If experience is the best teacher, Brian Siddall could be a professor of athletic training.
His 34 years of experience has given him insight to some injuries most have not, and may never wish to, witness firsthand. He's treated a college athlete who was paralyzed because of a sports injury, he's provided CPR to an athlete in one case and to a spectator in another, and he trained a student athlete to use an AED to restore a college athlete.
You might say he's seen a lot.
Siddall, the supervisor of Fisher Titus' athletic training services, does it because it's valuable and rewarding each day.
"When we're directly involved in an athlete's recovery, and seeing him or her return obviously gives you a lot of satisfaction," he said. "There are relationships you develop with athletic staff and the school, and there's the opportunity to work with several health care professionals, physicians and occupational therapy physicians."
Siddall is one of three athletic trainers at Fisher Titus, which serves seven schools in its immediate area -- Norwalk, St. Paul, Edison, Monroeville, Western Reserve, New London and South Central. Each trainer is assigned to two schools -- Siddall oversees St. Paul and Monroeville -- and the level of services vary because each school selects its level of coverage.
Siddall spends his mornings at the Ralph and Alice Walcher Rehabilitation Center, a 22,000-square foot facility, updating records and documents, and speaking with doctors to follow up on rehab. In the afternoons, he is on site at practices or games.
After completing graduate school at Western Michigan, Siddall became the head athletic trainer at Sturgis High School in Michigan from 1977-79, then was the head trainer for Hillsdale College from 1979-81. After that, he spent 20 years (1981-2001) as the head athletic trainer at Ashland University before joining Fisher Titus as its supervisor of athletic training services.
"Schools in Ohio recognize the importance of having a certified athletic trainer on site," Siddall said. "It's become such an area of speciality. Twenty years ago, coaches knew more about sports injuries than they do today. There's a lot of advancement in the management and care of sports injuries. And a lot of attention to concussions."
Fisher Titus uses baseline testing for head injuries in contact sports. In a baseline test, athletes answer questions that evaluate recognition and cognitive skills before the season. If a brain injury occurs or is suspected, the athlete retakes the test and Siddall can "compare cognitive abilities to the past results and identify any deficiencies."
In high school athletes, the brain and body is still maturing, Siddall said. That can make the recovery time longer than a matured athlete.
There are also progressive steps FTMC uses in bringing an athlete back after injury. Athletes undergo imaging procedures like CT scans and MRIs to help reveal serious injuries, such as internal bleeding. Siddall also evaluates any pre-existing conditions to help identify ongoing problems.
From there, athletes are phased back into the sport after injury. There is complete rest to let any injuries heal, then riding a stationary bike to get the body accustomed to muscle movement, functional patterns relative to the sport (change of direction movements for football, for example) and finally a return with full contact.
But athletes must pass baseline testing for head injuries before they begins the steps to returning to the field. Athletes risk second injury syndrome by returning early from head injuries too soon. A second impact to the brain before it is fully healed can cause more damage than the initial injury.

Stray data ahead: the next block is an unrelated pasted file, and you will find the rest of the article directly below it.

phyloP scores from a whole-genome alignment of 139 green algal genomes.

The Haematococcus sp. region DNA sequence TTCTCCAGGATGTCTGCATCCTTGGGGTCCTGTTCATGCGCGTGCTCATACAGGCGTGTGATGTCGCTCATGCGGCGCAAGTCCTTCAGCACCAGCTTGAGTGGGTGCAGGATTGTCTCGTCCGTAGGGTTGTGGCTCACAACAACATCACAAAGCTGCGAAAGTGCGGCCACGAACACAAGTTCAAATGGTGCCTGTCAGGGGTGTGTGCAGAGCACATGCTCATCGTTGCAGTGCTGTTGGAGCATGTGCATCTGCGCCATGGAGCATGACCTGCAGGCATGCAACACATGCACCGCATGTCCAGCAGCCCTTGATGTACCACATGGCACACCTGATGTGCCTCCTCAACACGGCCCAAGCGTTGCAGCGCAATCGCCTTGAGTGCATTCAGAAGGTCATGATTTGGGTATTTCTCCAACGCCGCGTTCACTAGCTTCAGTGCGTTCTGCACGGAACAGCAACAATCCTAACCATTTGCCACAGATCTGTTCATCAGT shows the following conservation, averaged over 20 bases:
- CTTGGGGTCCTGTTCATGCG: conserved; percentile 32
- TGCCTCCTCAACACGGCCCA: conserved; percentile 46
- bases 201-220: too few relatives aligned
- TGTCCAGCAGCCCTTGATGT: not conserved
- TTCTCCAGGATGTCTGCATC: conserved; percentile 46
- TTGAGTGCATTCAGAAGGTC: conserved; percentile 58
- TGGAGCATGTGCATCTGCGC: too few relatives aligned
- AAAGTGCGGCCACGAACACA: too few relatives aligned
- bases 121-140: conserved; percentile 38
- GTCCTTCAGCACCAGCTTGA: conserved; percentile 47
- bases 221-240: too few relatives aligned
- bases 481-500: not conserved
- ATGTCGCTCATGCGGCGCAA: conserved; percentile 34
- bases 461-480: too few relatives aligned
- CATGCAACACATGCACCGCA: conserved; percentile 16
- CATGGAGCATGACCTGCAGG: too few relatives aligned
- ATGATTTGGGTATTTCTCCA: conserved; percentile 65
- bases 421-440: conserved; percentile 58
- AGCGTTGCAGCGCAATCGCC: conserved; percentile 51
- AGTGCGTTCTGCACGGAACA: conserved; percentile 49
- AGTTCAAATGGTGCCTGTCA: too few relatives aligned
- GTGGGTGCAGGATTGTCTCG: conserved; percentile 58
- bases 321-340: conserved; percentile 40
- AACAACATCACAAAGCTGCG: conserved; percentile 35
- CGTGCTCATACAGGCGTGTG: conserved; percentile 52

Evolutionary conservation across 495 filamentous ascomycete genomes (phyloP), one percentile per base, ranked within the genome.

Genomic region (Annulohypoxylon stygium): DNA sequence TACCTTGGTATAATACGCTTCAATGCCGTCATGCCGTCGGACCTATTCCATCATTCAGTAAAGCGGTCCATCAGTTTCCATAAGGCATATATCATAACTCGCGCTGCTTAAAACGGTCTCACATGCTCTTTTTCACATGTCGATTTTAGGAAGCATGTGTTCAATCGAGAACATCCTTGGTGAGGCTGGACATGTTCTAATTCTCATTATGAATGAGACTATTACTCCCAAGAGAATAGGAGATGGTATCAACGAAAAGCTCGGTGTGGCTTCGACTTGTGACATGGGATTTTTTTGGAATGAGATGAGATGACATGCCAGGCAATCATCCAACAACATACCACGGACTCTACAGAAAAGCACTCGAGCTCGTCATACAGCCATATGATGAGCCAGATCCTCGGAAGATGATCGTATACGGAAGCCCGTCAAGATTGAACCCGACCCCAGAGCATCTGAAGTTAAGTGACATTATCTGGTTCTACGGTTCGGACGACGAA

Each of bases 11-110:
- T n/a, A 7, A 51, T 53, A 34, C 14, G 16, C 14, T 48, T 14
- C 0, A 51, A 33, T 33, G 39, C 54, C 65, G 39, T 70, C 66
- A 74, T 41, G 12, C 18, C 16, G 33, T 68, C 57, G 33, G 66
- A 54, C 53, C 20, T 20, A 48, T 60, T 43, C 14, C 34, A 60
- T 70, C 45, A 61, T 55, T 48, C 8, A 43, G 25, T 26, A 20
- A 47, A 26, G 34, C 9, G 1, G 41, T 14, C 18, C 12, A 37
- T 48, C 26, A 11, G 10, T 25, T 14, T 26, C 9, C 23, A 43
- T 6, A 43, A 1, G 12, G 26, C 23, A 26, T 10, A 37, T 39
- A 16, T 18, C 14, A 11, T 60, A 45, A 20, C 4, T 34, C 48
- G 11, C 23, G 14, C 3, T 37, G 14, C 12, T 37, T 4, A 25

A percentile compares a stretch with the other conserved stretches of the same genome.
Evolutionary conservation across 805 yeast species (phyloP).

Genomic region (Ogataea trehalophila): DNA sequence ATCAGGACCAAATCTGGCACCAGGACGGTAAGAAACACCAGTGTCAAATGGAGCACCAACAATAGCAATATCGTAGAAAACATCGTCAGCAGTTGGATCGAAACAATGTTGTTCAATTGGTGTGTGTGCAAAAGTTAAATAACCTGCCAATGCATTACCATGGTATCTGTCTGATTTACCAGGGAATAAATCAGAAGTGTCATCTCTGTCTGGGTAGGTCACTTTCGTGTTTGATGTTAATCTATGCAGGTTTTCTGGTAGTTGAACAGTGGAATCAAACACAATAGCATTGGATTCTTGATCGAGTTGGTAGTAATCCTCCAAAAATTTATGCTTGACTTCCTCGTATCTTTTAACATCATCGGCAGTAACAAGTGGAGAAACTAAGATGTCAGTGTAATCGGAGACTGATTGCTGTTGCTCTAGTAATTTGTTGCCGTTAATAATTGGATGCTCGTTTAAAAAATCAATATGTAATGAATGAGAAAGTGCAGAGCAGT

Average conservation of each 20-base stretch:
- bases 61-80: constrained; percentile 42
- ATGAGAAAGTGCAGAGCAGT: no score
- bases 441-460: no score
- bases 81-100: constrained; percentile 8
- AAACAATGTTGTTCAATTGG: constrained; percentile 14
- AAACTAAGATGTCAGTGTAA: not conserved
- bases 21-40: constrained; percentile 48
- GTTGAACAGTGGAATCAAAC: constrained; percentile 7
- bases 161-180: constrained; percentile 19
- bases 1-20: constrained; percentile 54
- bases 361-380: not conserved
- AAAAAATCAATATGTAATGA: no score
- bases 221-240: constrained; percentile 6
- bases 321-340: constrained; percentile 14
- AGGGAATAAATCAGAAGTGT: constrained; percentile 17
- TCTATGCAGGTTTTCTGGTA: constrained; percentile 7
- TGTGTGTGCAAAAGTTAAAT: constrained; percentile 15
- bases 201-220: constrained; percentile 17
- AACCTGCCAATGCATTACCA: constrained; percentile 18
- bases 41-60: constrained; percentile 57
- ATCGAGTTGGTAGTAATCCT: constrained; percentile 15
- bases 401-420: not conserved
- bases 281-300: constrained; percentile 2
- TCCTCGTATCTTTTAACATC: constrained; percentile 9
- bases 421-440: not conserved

"We try to be involved in what the state is requiring," Siddal said. "And we try to be leaders. We've been doing baseline testing for three years."
Siddall and other trainers have pressure from many people when dealing with an injury and rehab, whether it's from a player, parents, or coaches.
"Communication is the key," SIddall said. "We try to keep everyone --athletes, coaches, parents, doctors -- informed and updated on their status. But we have to remain objective and consistent. The guiding philosophy I have is an athlete can go back out there without risking further injury."
There's also a team approach with physicians, Siddall said. "Our network of doctors here in Norwalk has the expertise in management and care, and that makes us and them more confident because they have athletic trainers who are communicating to have their orders carried out. They know trainers are following the rules on returning to play."
Aside from the common strains and sprains trainers treat -- strains occur in the muscle, sprains occur in the ligaments that attach to bones -- Siddall and his staff see other injuries experienced from poor technique.
"We see a lot of injuries to the lower back, hips, knees ... We emphasize core development," Siddall said, showing the area below his chest to the middle of his hip. "This is what holds the head to the back and the knees to the hip."
There is also emphasis on stretching an flexibility during offseason camps.
Athletic trainers must be certified by the National Athletic Trainers Association. To receive that certification, a trainer must complete the following criteria:
n Earn a bachelor of science from an NATA accredited school.
n A six-hour certification exam.
n A state licensing exam.
Siddall is also certified by the OHSAA to assess hydration tests and weight assessment -- programs that certify wrestlers to compete in the proper weight class for their body type and to ensure they're properly hydrated while maintaining weight.